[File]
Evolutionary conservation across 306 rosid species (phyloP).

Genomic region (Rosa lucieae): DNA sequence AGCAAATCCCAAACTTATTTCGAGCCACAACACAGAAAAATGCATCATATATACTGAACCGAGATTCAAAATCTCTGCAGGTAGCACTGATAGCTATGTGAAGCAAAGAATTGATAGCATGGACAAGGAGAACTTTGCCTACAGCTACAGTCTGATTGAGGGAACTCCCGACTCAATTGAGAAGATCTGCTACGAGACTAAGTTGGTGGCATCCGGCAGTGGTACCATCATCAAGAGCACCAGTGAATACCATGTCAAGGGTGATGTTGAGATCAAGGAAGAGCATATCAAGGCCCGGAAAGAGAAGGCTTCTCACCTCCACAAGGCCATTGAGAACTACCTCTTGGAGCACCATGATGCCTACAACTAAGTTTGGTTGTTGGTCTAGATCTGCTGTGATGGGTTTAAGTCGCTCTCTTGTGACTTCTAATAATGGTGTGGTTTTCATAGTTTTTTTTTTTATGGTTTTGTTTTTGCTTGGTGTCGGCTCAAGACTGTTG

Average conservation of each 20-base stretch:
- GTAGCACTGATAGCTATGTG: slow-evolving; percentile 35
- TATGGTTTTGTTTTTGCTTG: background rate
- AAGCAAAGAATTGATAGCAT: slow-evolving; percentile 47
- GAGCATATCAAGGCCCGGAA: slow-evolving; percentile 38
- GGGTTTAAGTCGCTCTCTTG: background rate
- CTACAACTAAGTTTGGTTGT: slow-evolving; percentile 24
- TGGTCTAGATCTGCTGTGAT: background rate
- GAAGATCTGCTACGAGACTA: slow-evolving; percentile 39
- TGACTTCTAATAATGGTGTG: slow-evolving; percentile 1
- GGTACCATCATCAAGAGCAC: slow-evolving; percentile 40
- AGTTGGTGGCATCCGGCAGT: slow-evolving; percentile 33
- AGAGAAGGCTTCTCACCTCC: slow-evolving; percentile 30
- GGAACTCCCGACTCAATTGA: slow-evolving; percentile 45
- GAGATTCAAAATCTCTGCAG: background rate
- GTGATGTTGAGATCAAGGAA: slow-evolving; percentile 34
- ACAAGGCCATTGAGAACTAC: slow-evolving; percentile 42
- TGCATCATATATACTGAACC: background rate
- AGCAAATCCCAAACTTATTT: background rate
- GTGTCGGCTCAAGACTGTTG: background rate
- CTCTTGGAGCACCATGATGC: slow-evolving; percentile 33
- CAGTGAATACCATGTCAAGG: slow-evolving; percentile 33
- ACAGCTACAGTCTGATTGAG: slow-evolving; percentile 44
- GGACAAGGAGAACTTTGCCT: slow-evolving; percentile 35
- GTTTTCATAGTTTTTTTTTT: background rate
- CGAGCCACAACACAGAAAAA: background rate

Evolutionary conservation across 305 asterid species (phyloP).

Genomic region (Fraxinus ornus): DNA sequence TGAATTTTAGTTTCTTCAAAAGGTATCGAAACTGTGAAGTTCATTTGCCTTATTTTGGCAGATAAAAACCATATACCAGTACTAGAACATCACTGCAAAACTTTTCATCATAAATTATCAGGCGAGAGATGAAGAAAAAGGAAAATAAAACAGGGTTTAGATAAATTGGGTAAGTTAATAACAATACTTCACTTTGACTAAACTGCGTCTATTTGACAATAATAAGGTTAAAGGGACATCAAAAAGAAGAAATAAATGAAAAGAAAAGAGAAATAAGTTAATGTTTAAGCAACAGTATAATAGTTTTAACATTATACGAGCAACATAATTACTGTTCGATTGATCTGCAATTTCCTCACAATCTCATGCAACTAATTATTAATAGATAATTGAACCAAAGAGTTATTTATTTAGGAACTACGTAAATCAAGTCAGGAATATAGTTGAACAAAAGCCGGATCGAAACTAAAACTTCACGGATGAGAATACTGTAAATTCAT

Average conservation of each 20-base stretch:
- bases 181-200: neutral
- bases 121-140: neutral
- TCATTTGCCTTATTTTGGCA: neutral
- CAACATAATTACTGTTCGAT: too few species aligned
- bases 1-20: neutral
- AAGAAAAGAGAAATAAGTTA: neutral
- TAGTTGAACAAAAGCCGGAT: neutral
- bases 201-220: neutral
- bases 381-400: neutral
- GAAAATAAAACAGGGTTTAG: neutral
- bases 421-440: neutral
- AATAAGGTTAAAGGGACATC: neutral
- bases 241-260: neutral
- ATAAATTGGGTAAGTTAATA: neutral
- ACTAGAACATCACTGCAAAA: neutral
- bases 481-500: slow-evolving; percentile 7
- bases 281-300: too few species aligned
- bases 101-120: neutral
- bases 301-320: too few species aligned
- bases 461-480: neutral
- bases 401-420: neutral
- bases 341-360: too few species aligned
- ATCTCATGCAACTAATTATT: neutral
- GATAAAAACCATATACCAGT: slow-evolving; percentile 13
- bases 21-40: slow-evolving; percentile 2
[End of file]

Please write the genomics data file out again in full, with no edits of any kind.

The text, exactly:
Evolutionary conservation across 306 rosid species (phyloP).

Genomic region (Rosa lucieae): DNA sequence AGCAAATCCCAAACTTATTTCGAGCCACAACACAGAAAAATGCATCATATATACTGAACCGAGATTCAAAATCTCTGCAGGTAGCACTGATAGCTATGTGAAGCAAAGAATTGATAGCATGGACAAGGAGAACTTTGCCTACAGCTACAGTCTGATTGAGGGAACTCCCGACTCAATTGAGAAGATCTGCTACGAGACTAAGTTGGTGGCATCCGGCAGTGGTACCATCATCAAGAGCACCAGTGAATACCATGTCAAGGGTGATGTTGAGATCAAGGAAGAGCATATCAAGGCCCGGAAAGAGAAGGCTTCTCACCTCCACAAGGCCATTGAGAACTACCTCTTGGAGCACCATGATGCCTACAACTAAGTTTGGTTGTTGGTCTAGATCTGCTGTGATGGGTTTAAGTCGCTCTCTTGTGACTTCTAATAATGGTGTGGTTTTCATAGTTTTTTTTTTTATGGTTTTGTTTTTGCTTGGTGTCGGCTCAAGACTGTTG

Average conservation of each 20-base stretch:
- GTAGCACTGATAGCTATGTG: slow-evolving; percentile 35
- TATGGTTTTGTTTTTGCTTG: background rate
- AAGCAAAGAATTGATAGCAT: slow-evolving; percentile 47
- GAGCATATCAAGGCCCGGAA: slow-evolving; percentile 38
- GGGTTTAAGTCGCTCTCTTG: background rate
- CTACAACTAAGTTTGGTTGT: slow-evolving; percentile 24
- TGGTCTAGATCTGCTGTGAT: background rate
- GAAGATCTGCTACGAGACTA: slow-evolving; percentile 39
- TGACTTCTAATAATGGTGTG: slow-evolving; percentile 1
- GGTACCATCATCAAGAGCAC: slow-evolving; percentile 40
- AGTTGGTGGCATCCGGCAGT: slow-evolving; percentile 33
- AGAGAAGGCTTCTCACCTCC: slow-evolving; percentile 30
- GGAACTCCCGACTCAATTGA: slow-evolving; percentile 45
- GAGATTCAAAATCTCTGCAG: background rate
- GTGATGTTGAGATCAAGGAA: slow-evolving; percentile 34
- ACAAGGCCATTGAGAACTAC: slow-evolving; percentile 42
- TGCATCATATATACTGAACC: background rate
- AGCAAATCCCAAACTTATTT: background rate
- GTGTCGGCTCAAGACTGTTG: background rate
- CTCTTGGAGCACCATGATGC: slow-evolving; percentile 33
- CAGTGAATACCATGTCAAGG: slow-evolving; percentile 33
- ACAGCTACAGTCTGATTGAG: slow-evolving; percentile 44
- GGACAAGGAGAACTTTGCCT: slow-evolving; percentile 35
- GTTTTCATAGTTTTTTTTTT: background rate
- CGAGCCACAACACAGAAAAA: background rate

Evolutionary conservation across 305 asterid species (phyloP).

Genomic region (Fraxinus ornus): DNA sequence TGAATTTTAGTTTCTTCAAAAGGTATCGAAACTGTGAAGTTCATTTGCCTTATTTTGGCAGATAAAAACCATATACCAGTACTAGAACATCACTGCAAAACTTTTCATCATAAATTATCAGGCGAGAGATGAAGAAAAAGGAAAATAAAACAGGGTTTAGATAAATTGGGTAAGTTAATAACAATACTTCACTTTGACTAAACTGCGTCTATTTGACAATAATAAGGTTAAAGGGACATCAAAAAGAAGAAATAAATGAAAAGAAAAGAGAAATAAGTTAATGTTTAAGCAACAGTATAATAGTTTTAACATTATACGAGCAACATAATTACTGTTCGATTGATCTGCAATTTCCTCACAATCTCATGCAACTAATTATTAATAGATAATTGAACCAAAGAGTTATTTATTTAGGAACTACGTAAATCAAGTCAGGAATATAGTTGAACAAAAGCCGGATCGAAACTAAAACTTCACGGATGAGAATACTGTAAATTCAT

Average conservation of each 20-base stretch:
- bases 181-200: neutral
- bases 121-140: neutral
- TCATTTGCCTTATTTTGGCA: neutral
- CAACATAATTACTGTTCGAT: too few species aligned
- bases 1-20: neutral
- AAGAAAAGAGAAATAAGTTA: neutral
- TAGTTGAACAAAAGCCGGAT: neutral
- bases 201-220: neutral
- bases 381-400: neutral
- GAAAATAAAACAGGGTTTAG: neutral
- bases 421-440: neutral
- AATAAGGTTAAAGGGACATC: neutral
- bases 241-260: neutral
- ATAAATTGGGTAAGTTAATA: neutral
- ACTAGAACATCACTGCAAAA: neutral
- bases 481-500: slow-evolving; percentile 7
- bases 281-300: too few species aligned
- bases 101-120: neutral
- bases 301-320: too few species aligned
- bases 461-480: neutral
- bases 401-420: neutral
- bases 341-360: too few species aligned
- ATCTCATGCAACTAATTATT: neutral
- GATAAAAACCATATACCAGT: slow-evolving; percentile 13
- bases 21-40: slow-evolving; percentile 2